The use of medical cannabis (MC) to treat cancer-related symptoms is rising. However, there is a lack of long-term trials to assess the benefits and safety of MC treatment in this population. In this work, we followed up prospectively and longitudinally on the effectiveness and safety of MC treatment. Oncology patients reported on multiple symptoms before and after MC treatment initiation at one-, three-, and 6-month follow-ups. Oncologists reported on the patients' disease characteristics. Intention-to-treat models were used to assess changes in outcomes from baseline. MC treatment was initiated by 324 patients and 212, 158 and 126 reported at follow-ups. Most outcome measures improved significantly during MC treatment for most patients (p < 0.005). Specifically, at 6 months, total cancer symptoms burden declined from baseline by a median of 18%, from 122 (82-157) at baseline to 89 (45-138) at endpoint (-18.98; 95%CI= -26.95 to -11.00; p < 0.001). Reported adverse effects were common but mostly non-serious and remained stable during MC treatment. The results of this study suggest that MC treatment is generally safe for oncology patients and can potentially reduce the burden of associated symptoms with no serious MC-related adverse effects.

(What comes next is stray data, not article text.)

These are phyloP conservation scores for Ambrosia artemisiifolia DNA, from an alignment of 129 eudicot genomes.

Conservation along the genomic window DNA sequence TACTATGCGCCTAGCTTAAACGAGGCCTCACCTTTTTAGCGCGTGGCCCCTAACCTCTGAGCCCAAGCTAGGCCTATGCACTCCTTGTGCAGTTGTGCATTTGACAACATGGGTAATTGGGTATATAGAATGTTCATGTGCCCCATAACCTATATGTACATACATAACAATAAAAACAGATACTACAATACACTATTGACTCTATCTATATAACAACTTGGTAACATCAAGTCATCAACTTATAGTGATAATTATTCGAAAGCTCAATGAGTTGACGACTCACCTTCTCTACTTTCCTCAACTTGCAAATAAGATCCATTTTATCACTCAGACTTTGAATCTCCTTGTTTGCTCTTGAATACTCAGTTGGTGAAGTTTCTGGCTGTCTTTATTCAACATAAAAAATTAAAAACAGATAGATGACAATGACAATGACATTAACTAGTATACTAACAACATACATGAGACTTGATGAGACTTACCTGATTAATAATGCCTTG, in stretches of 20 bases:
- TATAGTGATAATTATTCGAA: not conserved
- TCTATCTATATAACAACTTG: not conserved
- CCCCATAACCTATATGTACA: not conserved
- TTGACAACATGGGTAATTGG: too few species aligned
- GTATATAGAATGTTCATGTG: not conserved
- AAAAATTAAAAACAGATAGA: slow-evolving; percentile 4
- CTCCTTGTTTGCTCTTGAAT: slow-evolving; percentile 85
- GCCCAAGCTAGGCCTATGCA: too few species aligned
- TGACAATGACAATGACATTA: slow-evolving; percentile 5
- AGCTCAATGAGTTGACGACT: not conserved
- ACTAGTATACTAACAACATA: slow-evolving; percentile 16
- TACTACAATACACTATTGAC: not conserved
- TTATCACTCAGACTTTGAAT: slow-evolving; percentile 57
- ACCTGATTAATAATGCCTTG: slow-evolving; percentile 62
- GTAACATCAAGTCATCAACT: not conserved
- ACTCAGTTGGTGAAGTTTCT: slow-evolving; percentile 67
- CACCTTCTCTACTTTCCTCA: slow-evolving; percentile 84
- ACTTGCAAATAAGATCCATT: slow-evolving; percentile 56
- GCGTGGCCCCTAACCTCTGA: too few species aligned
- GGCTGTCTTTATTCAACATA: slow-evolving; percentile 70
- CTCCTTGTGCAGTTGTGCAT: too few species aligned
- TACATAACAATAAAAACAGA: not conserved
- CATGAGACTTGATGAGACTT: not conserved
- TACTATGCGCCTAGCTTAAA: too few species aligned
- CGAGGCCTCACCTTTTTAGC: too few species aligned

Keywords: cancer; cannabis; medical use; oncology; phytocannabinoids; prospective.
Copyright © 2022 Aviram, Lewitus, Vysotski, Amna, Ouryvaev, Procaccia, Cohen, Leibovici, Akria, Goncharov, Mativ, Kauffman, Shai, Bar-Sela and Meiri.